We are continuing negotiations with these and other suppliers on what other opportunities there are.
The national contracts aim to get national consistency, transparency and where possible a reduction in cost for particular items. DHBs still deal directly with suppliers to obtain these products but if they take up the contract, they pay a national price negotiated by PHARMAC.
PHARMAC is working on ways to reduce implementation barriers and help DHBs switch to, or increase the use of, brands that are under national contract.
DHB Chief Executives, Chief Operating Officers and Chief Financial Officers will have received some information about particular opportunities where making changes could create significant savings.
Two key contracts could offer DHBs good value; USL’s contract for sutures and Applied Medical’s contact for disposable laparoscopic equipment.
Wound care is a complex area, with thousands of different products. Activity to date has seen $26.5 million of the $32 million a year spend come under PHARMAC contracts. We intend to increase this work and to gather more information from suppliers so we can compare prices with the aim of finding further savings.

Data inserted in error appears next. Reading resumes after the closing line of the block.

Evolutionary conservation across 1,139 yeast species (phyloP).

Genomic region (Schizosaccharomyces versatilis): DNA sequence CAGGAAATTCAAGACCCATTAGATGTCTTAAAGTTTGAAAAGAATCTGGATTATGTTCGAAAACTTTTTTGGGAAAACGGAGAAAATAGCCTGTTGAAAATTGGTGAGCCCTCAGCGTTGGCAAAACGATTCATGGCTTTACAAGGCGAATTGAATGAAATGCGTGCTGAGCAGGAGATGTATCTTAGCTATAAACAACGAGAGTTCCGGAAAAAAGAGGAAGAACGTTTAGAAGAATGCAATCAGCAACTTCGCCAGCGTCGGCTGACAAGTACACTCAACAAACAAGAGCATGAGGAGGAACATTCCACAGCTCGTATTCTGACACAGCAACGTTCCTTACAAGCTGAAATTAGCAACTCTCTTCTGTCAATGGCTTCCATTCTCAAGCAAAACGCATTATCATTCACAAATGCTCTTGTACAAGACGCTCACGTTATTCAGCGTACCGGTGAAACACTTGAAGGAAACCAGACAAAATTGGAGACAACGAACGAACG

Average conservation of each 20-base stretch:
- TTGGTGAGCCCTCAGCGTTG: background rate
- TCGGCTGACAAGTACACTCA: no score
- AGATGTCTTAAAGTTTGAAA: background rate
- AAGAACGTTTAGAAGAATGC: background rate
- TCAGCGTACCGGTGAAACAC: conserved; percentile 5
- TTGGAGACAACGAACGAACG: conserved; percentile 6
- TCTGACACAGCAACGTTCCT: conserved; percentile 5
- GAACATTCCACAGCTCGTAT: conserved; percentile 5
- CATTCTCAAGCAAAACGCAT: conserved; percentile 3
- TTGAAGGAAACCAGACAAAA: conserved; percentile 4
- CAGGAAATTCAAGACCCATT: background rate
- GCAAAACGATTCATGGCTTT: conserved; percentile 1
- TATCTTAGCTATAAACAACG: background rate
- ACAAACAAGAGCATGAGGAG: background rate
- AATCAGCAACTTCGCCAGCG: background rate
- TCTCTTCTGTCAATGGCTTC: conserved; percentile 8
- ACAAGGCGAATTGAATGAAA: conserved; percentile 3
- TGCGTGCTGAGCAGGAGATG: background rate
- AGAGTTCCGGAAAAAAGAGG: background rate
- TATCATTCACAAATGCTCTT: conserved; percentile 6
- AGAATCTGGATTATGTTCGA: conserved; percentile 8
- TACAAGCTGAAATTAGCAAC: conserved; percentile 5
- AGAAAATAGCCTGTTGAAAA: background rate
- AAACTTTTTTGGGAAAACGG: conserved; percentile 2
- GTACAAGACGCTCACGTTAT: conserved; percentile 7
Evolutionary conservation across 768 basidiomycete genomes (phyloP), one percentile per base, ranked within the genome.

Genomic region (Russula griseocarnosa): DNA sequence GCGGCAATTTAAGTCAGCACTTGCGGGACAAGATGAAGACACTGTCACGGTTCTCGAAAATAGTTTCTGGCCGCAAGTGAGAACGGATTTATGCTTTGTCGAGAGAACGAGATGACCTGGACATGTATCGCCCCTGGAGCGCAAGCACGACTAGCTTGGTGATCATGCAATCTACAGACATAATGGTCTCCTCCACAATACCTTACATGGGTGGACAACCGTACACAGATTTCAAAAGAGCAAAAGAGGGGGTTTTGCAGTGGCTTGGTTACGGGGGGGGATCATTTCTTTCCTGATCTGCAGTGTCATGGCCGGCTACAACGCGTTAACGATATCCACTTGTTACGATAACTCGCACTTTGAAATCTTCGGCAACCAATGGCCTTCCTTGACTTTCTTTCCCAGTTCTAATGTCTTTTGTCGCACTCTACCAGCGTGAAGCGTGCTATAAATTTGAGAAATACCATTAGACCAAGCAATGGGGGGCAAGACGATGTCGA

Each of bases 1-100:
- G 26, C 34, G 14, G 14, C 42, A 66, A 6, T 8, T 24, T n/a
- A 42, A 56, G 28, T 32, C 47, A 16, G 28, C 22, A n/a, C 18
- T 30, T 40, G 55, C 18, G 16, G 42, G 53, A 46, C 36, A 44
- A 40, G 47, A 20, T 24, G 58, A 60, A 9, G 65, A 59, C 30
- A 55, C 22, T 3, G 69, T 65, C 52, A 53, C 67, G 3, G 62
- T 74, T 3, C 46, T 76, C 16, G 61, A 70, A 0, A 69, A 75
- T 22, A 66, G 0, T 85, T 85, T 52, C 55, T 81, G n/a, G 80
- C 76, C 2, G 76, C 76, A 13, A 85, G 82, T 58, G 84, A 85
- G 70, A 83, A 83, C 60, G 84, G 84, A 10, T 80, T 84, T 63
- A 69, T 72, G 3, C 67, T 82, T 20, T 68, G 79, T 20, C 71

PHARMAC is to establish a wound care advisory group to provide clinical advice in the wound care category. Our work to date has built understanding of the current market, and we are beginning to receive data from suppliers on current usage patterns. This group will assist us in determining strategies going forward.
To establish the group, PHARMAC sought nominations from a variety of specialities such as district nursing, podiatry, emergency departments, theatre, surgical and medical areas. We also approached the New Zealand Wound Care Society, the Royal Australasian College of Surgeons and the New Zealand Nurses Organisation.
We are currently consulting on a proposal to list a range of sutures, wound care items and laparoscopic equipment supplied by Covidien. This proposal offers potential minimum national savings of about $650,000 annually (about $2.5 million NPV).
We invite you to respond to this consultation and will let you know the outcome of this shortly.
We are currently in negotiations on a range of interventional cardiology equipment, with the potential for significant annual savings if an agreement can be reached. We will provide an update on this activity as soon as we are able.